‘Urgent matter’: Homebound patients waiting on care, shortage of aides across New York state


ROCHESTER, N.Y. (WROC) — A critical shortage of home health aides across New York is forcing those at home who need care to wait.

The Home Care Association of New York says there is an “urgent matter,” and it’s causing hospital beds to fill up.

“The demand for nurses, home health home aides, therapists, and others has really gone up,” says Al Cardillo, President and CEO, Home Care Association of New York State.

Cardillo says for the past year, home health care has faced many challenges. The pandemic has led to roadblocks across the state when it comes to getting homebound people care. 

“The ability to train was greatly compromised,” he says.

He says the hands-on training required for new aides during the pandemic had to be limited. Also, home aide’s children out of school, quarantine due to exposure at work, and ill family members all contributed to shorter time worked and getting recruits. 

“The need is only going to increase,” says Cardillo.

Gerald Sullivan Junior of Brockport has had three major strokes since he was 19. His right side is mostly paralyzed. Two years ago, he had a serious fall. 

“I was found on the floor after like 3 or 4 days. I almost, you know… Passed away,” says Sullivan from his bed.

He’s been waiting six months for care approval, but his insurance cannot find anyone.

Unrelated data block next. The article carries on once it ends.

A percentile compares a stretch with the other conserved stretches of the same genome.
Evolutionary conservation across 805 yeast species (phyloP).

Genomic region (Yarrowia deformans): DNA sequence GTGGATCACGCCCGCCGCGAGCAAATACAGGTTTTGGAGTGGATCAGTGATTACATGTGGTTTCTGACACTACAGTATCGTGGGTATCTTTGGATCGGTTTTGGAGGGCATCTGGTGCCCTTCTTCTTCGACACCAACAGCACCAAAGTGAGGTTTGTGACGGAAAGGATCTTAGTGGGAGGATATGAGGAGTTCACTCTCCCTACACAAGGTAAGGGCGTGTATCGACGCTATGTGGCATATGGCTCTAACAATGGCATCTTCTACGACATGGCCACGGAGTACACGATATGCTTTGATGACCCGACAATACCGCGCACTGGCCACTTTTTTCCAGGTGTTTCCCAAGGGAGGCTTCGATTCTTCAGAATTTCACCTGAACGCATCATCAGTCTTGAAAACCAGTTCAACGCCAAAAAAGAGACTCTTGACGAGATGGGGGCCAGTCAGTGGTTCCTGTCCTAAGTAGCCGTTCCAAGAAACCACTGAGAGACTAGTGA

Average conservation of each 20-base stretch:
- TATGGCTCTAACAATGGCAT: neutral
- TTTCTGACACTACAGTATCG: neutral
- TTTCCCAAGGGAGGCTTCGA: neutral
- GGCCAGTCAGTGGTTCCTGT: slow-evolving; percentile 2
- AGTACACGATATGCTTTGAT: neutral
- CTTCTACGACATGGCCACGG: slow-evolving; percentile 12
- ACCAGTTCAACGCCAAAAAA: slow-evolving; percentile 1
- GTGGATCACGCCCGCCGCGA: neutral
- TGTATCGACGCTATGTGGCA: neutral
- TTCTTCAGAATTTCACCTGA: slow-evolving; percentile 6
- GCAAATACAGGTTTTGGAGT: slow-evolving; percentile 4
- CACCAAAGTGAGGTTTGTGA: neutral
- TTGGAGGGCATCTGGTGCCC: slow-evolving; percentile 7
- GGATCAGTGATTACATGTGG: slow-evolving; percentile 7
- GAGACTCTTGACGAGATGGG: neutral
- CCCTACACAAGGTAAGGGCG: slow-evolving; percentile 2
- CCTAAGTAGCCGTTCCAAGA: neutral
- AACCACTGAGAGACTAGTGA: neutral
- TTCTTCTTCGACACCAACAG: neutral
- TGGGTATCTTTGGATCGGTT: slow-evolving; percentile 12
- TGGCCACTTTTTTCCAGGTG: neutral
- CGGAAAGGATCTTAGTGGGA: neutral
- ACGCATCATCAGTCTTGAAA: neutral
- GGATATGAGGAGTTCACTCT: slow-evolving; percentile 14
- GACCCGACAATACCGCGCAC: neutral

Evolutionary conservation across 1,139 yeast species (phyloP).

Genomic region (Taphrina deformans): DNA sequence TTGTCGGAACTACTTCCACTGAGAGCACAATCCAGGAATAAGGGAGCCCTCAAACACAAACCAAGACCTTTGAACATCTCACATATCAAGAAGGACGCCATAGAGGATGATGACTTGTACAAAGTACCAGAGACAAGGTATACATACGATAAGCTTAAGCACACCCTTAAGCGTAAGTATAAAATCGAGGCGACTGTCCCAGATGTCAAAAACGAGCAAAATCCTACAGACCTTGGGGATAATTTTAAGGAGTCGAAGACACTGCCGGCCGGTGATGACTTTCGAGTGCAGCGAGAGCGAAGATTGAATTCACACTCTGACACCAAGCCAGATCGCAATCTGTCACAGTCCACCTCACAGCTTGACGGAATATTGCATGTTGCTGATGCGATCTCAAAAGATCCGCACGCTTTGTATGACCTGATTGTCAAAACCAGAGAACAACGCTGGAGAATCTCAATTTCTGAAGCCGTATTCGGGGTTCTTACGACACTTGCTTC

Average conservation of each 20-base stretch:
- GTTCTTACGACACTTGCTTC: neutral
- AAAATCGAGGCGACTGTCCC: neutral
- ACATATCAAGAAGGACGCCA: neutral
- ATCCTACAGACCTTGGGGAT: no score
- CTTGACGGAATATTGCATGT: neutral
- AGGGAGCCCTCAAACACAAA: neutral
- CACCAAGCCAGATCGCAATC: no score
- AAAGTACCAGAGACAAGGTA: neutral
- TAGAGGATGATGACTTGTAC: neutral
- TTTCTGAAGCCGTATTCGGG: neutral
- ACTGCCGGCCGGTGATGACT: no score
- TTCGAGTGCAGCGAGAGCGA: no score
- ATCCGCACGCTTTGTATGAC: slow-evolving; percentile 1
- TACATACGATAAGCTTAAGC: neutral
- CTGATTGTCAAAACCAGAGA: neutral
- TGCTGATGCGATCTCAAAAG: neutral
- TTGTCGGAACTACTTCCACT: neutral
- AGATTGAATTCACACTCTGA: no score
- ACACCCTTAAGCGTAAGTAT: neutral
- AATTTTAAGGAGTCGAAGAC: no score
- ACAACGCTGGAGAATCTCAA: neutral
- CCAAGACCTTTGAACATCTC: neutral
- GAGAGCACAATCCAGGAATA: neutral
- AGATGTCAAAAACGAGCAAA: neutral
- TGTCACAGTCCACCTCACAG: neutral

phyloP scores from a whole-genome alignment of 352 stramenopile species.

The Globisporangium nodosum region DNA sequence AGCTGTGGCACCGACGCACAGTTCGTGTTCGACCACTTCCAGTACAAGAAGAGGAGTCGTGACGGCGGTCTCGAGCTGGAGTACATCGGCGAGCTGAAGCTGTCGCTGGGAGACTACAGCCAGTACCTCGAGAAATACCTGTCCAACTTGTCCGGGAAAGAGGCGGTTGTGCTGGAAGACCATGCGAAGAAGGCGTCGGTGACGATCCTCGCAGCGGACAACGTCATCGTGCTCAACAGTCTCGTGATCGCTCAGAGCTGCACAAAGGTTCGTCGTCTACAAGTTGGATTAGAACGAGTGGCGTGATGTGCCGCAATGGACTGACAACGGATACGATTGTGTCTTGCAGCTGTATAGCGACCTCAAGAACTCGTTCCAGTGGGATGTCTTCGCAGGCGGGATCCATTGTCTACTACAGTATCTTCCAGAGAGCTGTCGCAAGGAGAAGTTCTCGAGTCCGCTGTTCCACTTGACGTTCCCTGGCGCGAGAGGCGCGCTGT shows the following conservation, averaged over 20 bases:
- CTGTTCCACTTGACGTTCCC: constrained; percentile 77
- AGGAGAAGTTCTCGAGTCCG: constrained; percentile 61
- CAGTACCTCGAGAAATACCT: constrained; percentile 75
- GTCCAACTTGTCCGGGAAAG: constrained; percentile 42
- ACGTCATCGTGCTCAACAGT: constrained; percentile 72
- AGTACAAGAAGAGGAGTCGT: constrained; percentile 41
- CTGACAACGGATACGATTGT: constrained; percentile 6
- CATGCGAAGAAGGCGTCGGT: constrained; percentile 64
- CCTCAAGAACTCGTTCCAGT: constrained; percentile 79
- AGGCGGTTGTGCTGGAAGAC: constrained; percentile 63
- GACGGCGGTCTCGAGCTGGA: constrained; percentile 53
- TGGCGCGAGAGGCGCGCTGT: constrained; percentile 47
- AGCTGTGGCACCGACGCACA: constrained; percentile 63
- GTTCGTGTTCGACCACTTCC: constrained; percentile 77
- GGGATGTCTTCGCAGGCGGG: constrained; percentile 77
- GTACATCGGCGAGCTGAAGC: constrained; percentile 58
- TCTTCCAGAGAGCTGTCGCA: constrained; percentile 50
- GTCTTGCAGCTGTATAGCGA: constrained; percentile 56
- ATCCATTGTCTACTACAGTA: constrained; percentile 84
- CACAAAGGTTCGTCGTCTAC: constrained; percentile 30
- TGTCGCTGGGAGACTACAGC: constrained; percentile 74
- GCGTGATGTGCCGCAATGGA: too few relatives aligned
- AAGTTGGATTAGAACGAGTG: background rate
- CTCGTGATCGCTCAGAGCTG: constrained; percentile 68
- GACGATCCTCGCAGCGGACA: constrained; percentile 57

“It’s just been … It’s just been terrible,” he says.

Cardillo says without home aides, patients have to stay in hospitals longer, or go back. Beds as we’ve seen fill up during the pandemic. 

“So this is really very critical in the state,” he says adding, “Home care has really become a major, pivotal part of the health care system.”

Cardillo did say that he’s urging lawmakers in Albany to move on a plan called ‘Home Care First’ to get patients the care they need. Here is a statement on that included for this article:

“The pandemic brought the issue of home care ‘first’ into major focus when I observed the trend of patients referred from hospitals to inpatient rehab and long-term care, which was a high-risk environment for the patients and isolating from family and vital personal contacts.  I wrote to the Administration and to the Health Department and urged that these referrals be prioritized to home care wherever possible, instead of to facilities, and to provide the procedures and supports necessary to make that happen.  Ultimately, the HCA Board and I brought this concept to the Legislature’s COVID oversight hearings last summer and found the beginnings of receptivity that we hope can lead to a Home Care First reality in NYS.   The newly passed state budget contains $1.6 billion in federal aid for home and community-based services, and the President is proposing new levels of investment in these services.  The time is now to channel these investments accordingly to support this home health system that is a pivotal component to the operation of the entire health care system and to the care of hundreds of thousands of New Yorkers each and every day.”

Al Cardillo, President and CEO, Home Care Association of New York State

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